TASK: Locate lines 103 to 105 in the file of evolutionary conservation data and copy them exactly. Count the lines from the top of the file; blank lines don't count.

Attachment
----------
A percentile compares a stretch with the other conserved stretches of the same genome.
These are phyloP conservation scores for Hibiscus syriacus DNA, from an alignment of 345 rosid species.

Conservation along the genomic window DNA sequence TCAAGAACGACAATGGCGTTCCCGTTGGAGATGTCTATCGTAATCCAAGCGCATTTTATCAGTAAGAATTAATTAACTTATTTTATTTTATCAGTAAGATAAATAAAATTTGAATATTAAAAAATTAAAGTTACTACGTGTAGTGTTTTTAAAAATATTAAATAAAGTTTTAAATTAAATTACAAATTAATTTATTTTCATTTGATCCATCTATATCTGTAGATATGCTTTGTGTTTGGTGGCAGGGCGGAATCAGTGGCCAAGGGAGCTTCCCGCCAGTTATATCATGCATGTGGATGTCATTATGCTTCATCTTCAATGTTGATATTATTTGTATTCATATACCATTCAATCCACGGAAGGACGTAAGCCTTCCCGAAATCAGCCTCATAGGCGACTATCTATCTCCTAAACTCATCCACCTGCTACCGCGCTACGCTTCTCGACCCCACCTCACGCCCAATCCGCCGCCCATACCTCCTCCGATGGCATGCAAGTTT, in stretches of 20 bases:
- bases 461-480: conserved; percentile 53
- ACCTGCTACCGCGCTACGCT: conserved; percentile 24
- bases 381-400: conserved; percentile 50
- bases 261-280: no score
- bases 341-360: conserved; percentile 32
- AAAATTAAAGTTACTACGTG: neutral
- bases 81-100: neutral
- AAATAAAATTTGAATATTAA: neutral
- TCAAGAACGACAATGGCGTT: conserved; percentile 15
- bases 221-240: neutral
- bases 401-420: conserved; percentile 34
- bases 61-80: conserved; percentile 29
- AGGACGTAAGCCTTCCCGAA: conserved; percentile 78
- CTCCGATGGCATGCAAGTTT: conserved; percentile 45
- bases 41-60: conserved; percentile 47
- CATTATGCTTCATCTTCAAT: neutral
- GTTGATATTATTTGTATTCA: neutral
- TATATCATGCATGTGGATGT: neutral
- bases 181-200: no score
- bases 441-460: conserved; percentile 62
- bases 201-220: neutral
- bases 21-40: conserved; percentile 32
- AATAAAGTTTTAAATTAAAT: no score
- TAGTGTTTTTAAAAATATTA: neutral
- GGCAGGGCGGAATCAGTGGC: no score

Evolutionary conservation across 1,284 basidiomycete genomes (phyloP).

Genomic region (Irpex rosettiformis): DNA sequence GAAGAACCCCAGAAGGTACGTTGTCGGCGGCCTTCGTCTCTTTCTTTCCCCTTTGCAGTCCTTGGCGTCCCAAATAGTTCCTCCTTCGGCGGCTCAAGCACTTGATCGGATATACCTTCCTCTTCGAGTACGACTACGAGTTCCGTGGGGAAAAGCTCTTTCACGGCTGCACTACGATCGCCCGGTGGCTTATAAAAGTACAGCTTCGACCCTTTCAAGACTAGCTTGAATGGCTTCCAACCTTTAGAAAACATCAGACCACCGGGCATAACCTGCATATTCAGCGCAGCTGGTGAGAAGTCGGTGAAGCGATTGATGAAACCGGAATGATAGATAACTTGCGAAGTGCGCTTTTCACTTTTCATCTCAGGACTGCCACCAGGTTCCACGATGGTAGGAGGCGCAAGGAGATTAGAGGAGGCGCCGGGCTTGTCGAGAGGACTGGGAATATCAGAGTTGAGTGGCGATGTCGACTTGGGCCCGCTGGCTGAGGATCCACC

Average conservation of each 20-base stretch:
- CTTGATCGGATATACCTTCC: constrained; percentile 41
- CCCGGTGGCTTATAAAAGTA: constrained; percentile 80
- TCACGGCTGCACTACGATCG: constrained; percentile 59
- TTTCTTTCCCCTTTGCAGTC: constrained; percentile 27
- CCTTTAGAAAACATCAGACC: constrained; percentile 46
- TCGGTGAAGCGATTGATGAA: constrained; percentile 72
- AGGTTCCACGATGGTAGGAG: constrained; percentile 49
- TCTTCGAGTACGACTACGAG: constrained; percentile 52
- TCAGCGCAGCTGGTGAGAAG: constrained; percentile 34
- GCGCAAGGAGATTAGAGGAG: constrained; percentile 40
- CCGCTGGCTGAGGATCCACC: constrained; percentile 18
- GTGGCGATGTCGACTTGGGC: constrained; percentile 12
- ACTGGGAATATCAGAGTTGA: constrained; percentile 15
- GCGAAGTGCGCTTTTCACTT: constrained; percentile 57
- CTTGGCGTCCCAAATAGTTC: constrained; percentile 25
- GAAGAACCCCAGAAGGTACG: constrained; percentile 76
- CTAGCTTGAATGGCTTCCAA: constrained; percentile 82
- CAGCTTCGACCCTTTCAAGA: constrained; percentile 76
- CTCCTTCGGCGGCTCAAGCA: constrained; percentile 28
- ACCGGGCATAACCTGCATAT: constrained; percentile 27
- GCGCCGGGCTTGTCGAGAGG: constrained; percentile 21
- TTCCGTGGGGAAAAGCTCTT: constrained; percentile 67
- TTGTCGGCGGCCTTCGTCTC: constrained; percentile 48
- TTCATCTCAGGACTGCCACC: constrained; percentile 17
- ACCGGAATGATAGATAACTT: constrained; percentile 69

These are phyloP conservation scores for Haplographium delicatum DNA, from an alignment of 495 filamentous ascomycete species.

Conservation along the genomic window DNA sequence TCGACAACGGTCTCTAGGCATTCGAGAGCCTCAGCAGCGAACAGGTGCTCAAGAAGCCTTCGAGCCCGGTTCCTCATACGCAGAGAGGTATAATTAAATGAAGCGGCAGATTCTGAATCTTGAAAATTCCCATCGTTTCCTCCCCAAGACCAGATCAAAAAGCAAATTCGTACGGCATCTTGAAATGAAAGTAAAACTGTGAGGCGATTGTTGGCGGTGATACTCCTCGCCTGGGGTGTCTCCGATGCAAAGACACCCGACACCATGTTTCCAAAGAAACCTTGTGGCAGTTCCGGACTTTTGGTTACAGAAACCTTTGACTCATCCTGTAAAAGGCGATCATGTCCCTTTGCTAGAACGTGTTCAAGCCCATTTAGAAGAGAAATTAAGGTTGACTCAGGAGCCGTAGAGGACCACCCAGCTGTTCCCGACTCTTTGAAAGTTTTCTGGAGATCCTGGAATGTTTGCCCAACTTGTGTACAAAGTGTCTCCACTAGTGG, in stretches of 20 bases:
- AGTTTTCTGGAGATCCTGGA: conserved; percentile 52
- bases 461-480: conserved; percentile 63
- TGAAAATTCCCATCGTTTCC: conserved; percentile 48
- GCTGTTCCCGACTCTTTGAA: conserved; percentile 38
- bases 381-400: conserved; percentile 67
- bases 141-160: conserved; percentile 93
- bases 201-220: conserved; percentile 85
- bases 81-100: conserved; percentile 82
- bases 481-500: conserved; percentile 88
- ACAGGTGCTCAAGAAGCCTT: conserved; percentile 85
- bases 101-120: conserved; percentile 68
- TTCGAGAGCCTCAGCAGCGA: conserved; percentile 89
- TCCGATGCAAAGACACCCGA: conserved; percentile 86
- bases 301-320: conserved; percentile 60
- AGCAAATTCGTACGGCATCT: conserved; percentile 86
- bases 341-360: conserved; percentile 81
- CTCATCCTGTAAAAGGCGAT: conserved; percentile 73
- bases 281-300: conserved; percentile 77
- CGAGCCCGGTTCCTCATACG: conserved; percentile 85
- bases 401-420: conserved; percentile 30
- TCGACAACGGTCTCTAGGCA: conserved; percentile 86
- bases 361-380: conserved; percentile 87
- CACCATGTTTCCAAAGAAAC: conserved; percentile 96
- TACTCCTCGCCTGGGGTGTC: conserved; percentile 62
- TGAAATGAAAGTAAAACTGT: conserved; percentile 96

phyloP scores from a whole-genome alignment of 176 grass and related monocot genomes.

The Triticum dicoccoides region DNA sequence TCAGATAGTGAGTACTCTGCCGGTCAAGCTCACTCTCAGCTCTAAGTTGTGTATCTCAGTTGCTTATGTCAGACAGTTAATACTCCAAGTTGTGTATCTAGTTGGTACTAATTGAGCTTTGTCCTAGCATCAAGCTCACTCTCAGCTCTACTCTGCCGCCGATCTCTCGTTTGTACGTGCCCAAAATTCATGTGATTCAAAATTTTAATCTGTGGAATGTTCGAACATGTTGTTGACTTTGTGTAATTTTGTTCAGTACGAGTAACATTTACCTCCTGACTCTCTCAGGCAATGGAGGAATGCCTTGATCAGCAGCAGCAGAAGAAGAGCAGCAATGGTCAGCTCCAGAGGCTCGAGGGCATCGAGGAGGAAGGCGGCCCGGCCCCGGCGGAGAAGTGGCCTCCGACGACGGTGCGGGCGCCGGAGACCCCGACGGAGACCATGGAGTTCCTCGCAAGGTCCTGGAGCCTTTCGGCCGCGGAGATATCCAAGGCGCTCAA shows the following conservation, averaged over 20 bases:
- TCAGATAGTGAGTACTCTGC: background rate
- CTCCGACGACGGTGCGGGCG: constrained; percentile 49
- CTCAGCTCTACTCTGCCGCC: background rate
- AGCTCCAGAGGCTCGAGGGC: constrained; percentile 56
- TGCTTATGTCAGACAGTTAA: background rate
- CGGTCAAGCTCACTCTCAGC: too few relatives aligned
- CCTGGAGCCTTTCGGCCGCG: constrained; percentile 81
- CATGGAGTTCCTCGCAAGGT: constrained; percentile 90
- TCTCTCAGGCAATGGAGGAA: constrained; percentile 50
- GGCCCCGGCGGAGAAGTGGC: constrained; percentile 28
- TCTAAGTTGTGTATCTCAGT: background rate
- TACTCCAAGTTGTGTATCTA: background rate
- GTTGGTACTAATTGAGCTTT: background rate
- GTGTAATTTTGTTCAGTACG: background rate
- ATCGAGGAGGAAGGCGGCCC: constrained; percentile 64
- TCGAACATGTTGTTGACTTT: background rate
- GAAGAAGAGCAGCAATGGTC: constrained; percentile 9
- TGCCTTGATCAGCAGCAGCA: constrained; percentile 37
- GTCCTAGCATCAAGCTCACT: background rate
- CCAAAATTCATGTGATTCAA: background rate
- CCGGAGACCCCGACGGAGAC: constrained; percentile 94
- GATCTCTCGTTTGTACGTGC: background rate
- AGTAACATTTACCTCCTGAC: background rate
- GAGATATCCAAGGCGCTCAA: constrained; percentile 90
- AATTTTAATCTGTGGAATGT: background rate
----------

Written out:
- TGCCTTGATCAGCAGCAGCA: constrained; percentile 37
- GTCCTAGCATCAAGCTCACT: background rate
- CCAAAATTCATGTGATTCAA: background rate